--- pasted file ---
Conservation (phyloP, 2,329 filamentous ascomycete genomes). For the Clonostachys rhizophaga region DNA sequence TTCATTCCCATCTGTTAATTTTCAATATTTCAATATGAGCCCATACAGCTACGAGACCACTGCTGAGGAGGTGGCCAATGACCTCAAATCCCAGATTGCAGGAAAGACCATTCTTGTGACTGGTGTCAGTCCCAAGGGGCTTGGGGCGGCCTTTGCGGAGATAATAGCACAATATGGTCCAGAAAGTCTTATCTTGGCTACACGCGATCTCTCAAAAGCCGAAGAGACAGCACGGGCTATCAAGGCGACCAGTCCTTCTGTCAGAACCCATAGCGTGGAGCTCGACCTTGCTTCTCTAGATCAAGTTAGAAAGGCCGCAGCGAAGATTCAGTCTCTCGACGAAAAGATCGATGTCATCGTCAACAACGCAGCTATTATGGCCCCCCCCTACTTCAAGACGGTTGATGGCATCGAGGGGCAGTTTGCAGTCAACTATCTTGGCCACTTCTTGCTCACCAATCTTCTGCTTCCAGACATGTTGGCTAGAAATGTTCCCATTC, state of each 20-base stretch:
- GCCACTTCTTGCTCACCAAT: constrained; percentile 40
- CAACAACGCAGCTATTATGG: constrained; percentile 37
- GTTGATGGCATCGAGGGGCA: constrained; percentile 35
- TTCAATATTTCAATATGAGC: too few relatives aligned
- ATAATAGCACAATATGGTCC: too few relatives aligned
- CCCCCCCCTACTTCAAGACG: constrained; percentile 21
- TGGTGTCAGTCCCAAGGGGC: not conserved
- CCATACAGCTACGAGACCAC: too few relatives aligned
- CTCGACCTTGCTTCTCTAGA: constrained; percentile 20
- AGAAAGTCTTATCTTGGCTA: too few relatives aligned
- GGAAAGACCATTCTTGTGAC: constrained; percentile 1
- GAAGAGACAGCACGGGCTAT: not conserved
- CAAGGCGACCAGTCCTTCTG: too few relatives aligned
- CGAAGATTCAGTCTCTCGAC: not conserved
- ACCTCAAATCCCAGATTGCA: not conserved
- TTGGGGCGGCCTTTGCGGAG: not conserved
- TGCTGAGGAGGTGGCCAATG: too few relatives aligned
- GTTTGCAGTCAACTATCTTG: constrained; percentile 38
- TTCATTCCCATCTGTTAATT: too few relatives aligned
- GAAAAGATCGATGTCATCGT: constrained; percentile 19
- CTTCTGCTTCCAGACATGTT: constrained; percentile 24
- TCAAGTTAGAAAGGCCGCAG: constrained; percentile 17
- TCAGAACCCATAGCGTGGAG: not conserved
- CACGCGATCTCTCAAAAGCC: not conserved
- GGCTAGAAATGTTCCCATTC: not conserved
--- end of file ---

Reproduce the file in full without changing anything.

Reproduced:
Conservation (phyloP, 2,329 filamentous ascomycete genomes). For the Clonostachys rhizophaga region DNA sequence TTCATTCCCATCTGTTAATTTTCAATATTTCAATATGAGCCCATACAGCTACGAGACCACTGCTGAGGAGGTGGCCAATGACCTCAAATCCCAGATTGCAGGAAAGACCATTCTTGTGACTGGTGTCAGTCCCAAGGGGCTTGGGGCGGCCTTTGCGGAGATAATAGCACAATATGGTCCAGAAAGTCTTATCTTGGCTACACGCGATCTCTCAAAAGCCGAAGAGACAGCACGGGCTATCAAGGCGACCAGTCCTTCTGTCAGAACCCATAGCGTGGAGCTCGACCTTGCTTCTCTAGATCAAGTTAGAAAGGCCGCAGCGAAGATTCAGTCTCTCGACGAAAAGATCGATGTCATCGTCAACAACGCAGCTATTATGGCCCCCCCCTACTTCAAGACGGTTGATGGCATCGAGGGGCAGTTTGCAGTCAACTATCTTGGCCACTTCTTGCTCACCAATCTTCTGCTTCCAGACATGTTGGCTAGAAATGTTCCCATTC, state of each 20-base stretch:
- GCCACTTCTTGCTCACCAAT: constrained; percentile 40
- CAACAACGCAGCTATTATGG: constrained; percentile 37
- GTTGATGGCATCGAGGGGCA: constrained; percentile 35
- TTCAATATTTCAATATGAGC: too few relatives aligned
- ATAATAGCACAATATGGTCC: too few relatives aligned
- CCCCCCCCTACTTCAAGACG: constrained; percentile 21
- TGGTGTCAGTCCCAAGGGGC: not conserved
- CCATACAGCTACGAGACCAC: too few relatives aligned
- CTCGACCTTGCTTCTCTAGA: constrained; percentile 20
- AGAAAGTCTTATCTTGGCTA: too few relatives aligned
- GGAAAGACCATTCTTGTGAC: constrained; percentile 1
- GAAGAGACAGCACGGGCTAT: not conserved
- CAAGGCGACCAGTCCTTCTG: too few relatives aligned
- CGAAGATTCAGTCTCTCGAC: not conserved
- ACCTCAAATCCCAGATTGCA: not conserved
- TTGGGGCGGCCTTTGCGGAG: not conserved
- TGCTGAGGAGGTGGCCAATG: too few relatives aligned
- GTTTGCAGTCAACTATCTTG: constrained; percentile 38
- TTCATTCCCATCTGTTAATT: too few relatives aligned
- GAAAAGATCGATGTCATCGT: constrained; percentile 19
- CTTCTGCTTCCAGACATGTT: constrained; percentile 24
- TCAAGTTAGAAAGGCCGCAG: constrained; percentile 17
- TCAGAACCCATAGCGTGGAG: not conserved
- CACGCGATCTCTCAAAAGCC: not conserved
- GGCTAGAAATGTTCCCATTC: not conserved